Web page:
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Blog Central

Radio Free Asia Spreads the News With Axia

Posted by Clark Novak on Sep 15, 2011 11:02:00 AM

Washington, DC-based Radio Free Asia (RFA), operating under the oversight of the Broadcasting Board of Governors, an independent, autonomous entity responsible for all U.S. government and government sponsored, non-military, international broadcasting, recently installed an Axia Livewire Audio Network in their Bangkok, Thailand offices. Consisting of one SmartSurface and four Element control surfaces with an assortment of Axia Audio Nodes, the revamped facility recently came online and its broadcast operations are more streamlined than ever. We caught up with David Baden, RFA’s Chief Technology Officer, and John Penovich, Senior Technician for RFA.

Axia: Tell us a bit about your operation and the nature of the facility.

David Baden: RFA is a private, nonprofit corporation that broadcasts news and information in nine native Asian languages to listeners who do not have access to full and free news media. The purpose of RFA is to provide a forum for a variety of opinions and voices from within these Asian countries. The Axia installation is in our Bangkok office. This installation represents a significant overhaul of that facility and is also serving as a test bed for our main facility here in Washington, DC.

John Penovich: At the time of the installation, we had four small single-person studios that we call mini-studios. We then added a larger production studio, and this is where the first part of the Axia system was installed. We configured our production studio with a SmartSurface controller, along with one Analog Line Node and an AES/EBU Node. Further, the room is equipped with a MiniDisc player, a Telos ONE phone hybrid, a PC, a CD player, a microphone preamp with four mics, two headphone amps, plus monitors. The area consists of a talent booth and a control room.

For the most part, this is where we handle production of more complicated hour length program blocks. Before our new production studio was established, the staff was creating bits and pieces of their programming and transferring the files via FTP to our facility here in Washington, DC. When we built the new production studio, we wanted the ability for the staff to have adequate time to assemble an entire one hour long program, as well as to eventually stream it live, if desired. All of these goals were realized with the new Axia system.

So if I understand correctly, you now have five rooms—the main production studio plus four mini-studios. How are the mini-studios equipped and configured as part of the Axia system?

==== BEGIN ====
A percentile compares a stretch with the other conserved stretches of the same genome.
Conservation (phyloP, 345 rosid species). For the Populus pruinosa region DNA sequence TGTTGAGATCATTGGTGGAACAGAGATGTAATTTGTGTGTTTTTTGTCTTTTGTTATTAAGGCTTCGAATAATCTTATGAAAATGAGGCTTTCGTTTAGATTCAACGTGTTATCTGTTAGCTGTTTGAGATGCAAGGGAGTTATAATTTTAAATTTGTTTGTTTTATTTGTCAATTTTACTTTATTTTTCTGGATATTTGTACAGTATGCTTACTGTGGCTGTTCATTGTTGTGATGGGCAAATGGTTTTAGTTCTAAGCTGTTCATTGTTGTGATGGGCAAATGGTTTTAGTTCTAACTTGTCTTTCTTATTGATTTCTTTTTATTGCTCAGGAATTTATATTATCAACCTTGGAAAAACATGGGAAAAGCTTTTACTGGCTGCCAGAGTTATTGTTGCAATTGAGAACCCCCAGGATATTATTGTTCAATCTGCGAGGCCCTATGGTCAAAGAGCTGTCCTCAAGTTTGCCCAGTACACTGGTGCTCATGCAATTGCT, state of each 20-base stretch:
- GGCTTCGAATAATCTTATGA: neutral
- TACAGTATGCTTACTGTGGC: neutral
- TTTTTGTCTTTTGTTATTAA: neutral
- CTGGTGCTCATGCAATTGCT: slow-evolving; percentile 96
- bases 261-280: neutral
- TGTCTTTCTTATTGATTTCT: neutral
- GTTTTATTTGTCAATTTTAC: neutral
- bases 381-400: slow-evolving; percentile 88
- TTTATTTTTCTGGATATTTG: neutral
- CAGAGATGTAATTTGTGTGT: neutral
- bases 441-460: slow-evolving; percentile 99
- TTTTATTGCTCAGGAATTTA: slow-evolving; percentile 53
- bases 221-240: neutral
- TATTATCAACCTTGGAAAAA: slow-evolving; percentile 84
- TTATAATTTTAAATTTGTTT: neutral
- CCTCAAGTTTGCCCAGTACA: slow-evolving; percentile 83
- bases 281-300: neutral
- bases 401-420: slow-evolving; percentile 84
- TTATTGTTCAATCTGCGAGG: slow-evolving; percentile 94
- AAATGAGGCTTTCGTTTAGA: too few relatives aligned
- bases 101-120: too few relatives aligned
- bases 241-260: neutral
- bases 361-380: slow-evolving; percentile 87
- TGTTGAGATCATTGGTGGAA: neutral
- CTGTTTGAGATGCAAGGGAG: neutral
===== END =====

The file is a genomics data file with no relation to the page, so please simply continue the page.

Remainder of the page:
John Penovich: We now have a total of five rooms, four of those being the mini-studios, which are also part of our Axia setup. The mini-studios are all equipped identically and, for the most part, are configured like the production studio—with the main difference being the choice of control surface. In these rooms, we have Axia Element surface controllers, each with four faders in a twelve-position frame. The mini-studios are utilized for a lot of phone interviews, while the majority of our on-air activity takes place in the production studio.

To tie the system together, we purchased two Allied Telesyn Ethernet switches and, given the nature of the smaller studios, we didn’t find it necessary to run Gigabit Ethernet to the studio engines for those. We do, however, have Gigabit Ethernet for the production studio, as there are far more Livewire streams running there.

What led to your decision to use the Axia system for your facility? Were there any technical aspects of the system that concerned you and, if so, how did the new equipment address them?

David Baden: The consoles we had been using were approximately ten years old and rapidly approaching obsolescence. Basically, they were first-generation digital boards, but not specifically designed for a broadcast environment. In changing the system over, we knew that the new technology utilizing shared network resources on the consoles was what we wanted, but I had always been reluctant because of the de-centralized wiring point of the switch-type hub—where everything was tethered. I had a philosophical issue with this type of arrangement and always felt that a hybrid console should exist where local wiring could be kept local rather than run outside the room to a central location.

The Axia system addressed those concerns and gives us the best of both worlds. It’s configurable, we can put all the wiring points in the places where they’re most needed, the system is easy to expand the number of I/O options, and it provides network switchability, where all points are accessible from anywhere on the network.

How has the use of CAT-6 cable on a network audio configuration impacted your operations as opposed to the more conventional wiring approach?